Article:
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Information About Neutering Your Cat
Neutering your cat prevents him from breeding and contributing to pet overpopulation. It also helps prevent elimination, aggression and other behavioral problems that can develop in intact male cats as they mature. This is especially important for cats that go outside. Unaltered male cats are much more likely to fight with other cats, putting them at a significantly higher risk of exposure to infectious diseases such as FIV (Feline Immunodeficiency Virus) and FeLV (Feline Leukemia Virus).
The neutering procedure that will be performed is an orchiectomy, the surgical removal of both testicles. This is done through two small incisions in the scrotum which do not require any suturing. The surgery is typically done in the morning with your cat going home later that same day after sufficiently recovering from anesthesia.
Wound Care: The small incisions on the back end of your cat should heal well on their own and the area needs no monitoring or attention.
Activity: If your cat is used to going outside, try to keep him indoors for at least two days. This will keep him from over-exercising which might cause more discomfort than if he just rested. In addition, your cat may not be as agile or quick for a day or two after surgery, making it harder for him to get out of the way of moving things like cars and other animals. Most outdoor cats will still readily use a litter box for elimination, so this should not be a problem. Within common sense limits, there are no restrictions on your cat's activity while indoors.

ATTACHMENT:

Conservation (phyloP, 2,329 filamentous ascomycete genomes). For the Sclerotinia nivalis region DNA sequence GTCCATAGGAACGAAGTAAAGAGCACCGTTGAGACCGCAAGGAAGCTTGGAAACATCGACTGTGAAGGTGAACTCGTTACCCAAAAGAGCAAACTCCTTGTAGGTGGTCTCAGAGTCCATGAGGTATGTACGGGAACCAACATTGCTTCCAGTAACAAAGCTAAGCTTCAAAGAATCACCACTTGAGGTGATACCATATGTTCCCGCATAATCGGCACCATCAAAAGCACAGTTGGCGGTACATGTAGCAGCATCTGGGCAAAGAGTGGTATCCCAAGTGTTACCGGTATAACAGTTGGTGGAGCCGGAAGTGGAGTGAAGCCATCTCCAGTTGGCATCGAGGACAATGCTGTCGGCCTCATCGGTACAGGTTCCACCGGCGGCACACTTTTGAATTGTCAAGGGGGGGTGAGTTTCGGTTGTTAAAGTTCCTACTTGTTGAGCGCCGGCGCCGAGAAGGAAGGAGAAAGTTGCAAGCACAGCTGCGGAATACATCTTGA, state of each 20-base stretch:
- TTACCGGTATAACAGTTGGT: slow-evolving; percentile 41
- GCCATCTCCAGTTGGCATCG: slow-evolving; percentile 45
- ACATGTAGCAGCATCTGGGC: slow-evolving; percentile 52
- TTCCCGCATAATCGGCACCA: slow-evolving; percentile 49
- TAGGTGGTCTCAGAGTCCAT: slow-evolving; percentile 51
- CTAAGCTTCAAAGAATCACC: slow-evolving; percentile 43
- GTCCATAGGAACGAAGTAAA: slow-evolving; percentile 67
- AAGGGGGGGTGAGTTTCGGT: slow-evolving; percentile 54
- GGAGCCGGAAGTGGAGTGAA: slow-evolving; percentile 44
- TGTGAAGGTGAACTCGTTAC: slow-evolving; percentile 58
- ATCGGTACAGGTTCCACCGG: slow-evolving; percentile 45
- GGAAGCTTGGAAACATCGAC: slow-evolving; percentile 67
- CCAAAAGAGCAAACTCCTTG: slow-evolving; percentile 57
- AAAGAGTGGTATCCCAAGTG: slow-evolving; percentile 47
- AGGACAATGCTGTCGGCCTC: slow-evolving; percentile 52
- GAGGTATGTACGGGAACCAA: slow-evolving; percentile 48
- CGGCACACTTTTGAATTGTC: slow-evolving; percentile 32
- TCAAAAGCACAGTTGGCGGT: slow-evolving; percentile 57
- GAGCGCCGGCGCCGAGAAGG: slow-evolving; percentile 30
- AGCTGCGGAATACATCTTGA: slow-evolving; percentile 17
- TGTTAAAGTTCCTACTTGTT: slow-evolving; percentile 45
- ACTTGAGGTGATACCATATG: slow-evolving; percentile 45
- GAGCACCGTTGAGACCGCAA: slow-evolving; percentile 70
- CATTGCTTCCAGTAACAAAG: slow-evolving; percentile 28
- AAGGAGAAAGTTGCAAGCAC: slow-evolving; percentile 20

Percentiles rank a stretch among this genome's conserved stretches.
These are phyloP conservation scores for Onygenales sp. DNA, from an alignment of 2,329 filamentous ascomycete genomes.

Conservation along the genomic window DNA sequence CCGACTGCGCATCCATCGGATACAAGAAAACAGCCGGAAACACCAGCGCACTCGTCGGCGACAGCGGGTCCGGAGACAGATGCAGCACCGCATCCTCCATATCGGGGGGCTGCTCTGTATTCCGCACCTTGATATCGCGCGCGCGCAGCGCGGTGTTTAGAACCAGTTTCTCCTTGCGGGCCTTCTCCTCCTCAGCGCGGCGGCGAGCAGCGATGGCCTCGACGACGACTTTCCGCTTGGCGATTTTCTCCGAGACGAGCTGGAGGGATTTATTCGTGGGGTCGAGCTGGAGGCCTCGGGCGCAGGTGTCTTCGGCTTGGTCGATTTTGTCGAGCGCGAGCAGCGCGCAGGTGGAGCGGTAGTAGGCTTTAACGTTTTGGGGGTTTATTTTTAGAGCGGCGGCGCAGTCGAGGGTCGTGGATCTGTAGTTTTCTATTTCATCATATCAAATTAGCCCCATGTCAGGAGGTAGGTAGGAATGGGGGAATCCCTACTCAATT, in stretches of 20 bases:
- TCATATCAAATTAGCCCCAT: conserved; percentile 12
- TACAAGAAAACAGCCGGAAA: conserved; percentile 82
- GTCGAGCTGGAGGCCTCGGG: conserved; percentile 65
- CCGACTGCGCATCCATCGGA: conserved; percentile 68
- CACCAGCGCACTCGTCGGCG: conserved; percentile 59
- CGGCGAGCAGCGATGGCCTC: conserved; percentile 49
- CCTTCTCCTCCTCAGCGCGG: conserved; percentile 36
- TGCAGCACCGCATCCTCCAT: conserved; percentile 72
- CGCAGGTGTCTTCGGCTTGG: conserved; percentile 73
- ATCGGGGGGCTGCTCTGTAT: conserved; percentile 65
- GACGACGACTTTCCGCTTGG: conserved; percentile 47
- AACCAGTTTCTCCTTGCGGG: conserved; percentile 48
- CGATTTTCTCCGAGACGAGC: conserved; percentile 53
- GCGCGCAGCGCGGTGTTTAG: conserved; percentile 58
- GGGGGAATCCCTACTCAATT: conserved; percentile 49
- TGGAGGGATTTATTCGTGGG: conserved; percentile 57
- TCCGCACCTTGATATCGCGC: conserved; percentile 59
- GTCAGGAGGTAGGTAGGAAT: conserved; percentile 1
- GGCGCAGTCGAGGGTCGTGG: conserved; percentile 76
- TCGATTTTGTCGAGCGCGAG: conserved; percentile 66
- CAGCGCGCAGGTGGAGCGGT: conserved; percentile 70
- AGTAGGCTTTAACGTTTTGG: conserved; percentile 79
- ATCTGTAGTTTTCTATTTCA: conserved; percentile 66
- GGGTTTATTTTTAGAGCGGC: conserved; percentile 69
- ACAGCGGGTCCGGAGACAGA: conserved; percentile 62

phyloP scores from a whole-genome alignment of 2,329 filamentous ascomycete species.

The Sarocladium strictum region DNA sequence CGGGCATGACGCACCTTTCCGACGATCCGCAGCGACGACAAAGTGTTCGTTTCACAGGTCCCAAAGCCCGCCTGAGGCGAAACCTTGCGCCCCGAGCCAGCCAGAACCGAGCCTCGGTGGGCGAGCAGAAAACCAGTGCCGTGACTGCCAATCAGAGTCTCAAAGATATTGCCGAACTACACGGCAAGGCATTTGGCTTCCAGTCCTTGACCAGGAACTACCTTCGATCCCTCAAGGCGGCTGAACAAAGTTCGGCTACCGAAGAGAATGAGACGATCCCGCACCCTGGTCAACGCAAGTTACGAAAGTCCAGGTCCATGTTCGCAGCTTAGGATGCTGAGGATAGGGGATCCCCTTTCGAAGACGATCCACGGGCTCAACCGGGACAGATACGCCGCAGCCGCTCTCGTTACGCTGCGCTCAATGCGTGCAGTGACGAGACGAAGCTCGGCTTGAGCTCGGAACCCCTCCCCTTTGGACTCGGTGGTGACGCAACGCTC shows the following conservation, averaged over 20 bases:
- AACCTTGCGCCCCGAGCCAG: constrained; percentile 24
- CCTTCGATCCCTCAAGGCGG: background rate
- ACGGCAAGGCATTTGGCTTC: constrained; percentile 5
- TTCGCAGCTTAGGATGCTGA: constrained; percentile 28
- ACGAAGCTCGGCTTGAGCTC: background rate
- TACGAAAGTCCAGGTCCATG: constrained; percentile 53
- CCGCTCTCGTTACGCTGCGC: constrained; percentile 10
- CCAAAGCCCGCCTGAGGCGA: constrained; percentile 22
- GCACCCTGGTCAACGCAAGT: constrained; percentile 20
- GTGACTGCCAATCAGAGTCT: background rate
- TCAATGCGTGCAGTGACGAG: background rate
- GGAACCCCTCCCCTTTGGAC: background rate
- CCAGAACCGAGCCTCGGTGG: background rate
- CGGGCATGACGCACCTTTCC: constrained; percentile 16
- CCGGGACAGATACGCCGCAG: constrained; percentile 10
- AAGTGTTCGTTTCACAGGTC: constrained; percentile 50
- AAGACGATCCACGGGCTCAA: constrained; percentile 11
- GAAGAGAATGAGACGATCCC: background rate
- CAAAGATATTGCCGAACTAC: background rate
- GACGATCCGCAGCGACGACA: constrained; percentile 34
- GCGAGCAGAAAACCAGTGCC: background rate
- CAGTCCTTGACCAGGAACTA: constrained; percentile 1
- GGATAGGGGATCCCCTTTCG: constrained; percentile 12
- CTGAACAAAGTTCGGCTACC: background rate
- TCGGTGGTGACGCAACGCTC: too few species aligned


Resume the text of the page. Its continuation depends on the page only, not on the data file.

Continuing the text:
Multiple-Cat Homes: Multiple cat households may experience some disruption in the normal interaction of their cats when the neutered cat returns home. Recognition of the returning cat will be hindered by him having a foreign smell. This may lead to some unfriendliness at first. If necessary, consider keeping the convalescent cat isolated for a day or two.
Feeding: While neutering is important to your cat's health and longevity, the surgery has been shown to decrease a cat?s metabolic rate and possibly increase the ability to store fat. This means that most cats will gain excessive weight once they are neutered and have finished growing (typically by 7 - 9 months) unless their food intake is limited. We recommend that you slowly decrease your cat's caloric intake by up to 25% to 30% over the next few months. This may mean limiting portion sizes, discontinuing free choice feeding and changing from kitten food to an adult formula if you have not already done so. Obesity in cats has been clearly associated with illnesses and a shortened lifespan.
Questions: Please feel free to contact us if you have any questions.
Manchester Veterinary Clinic, Inc - Veterinarians - Manchester - CT - Trusted Vets For Your Pets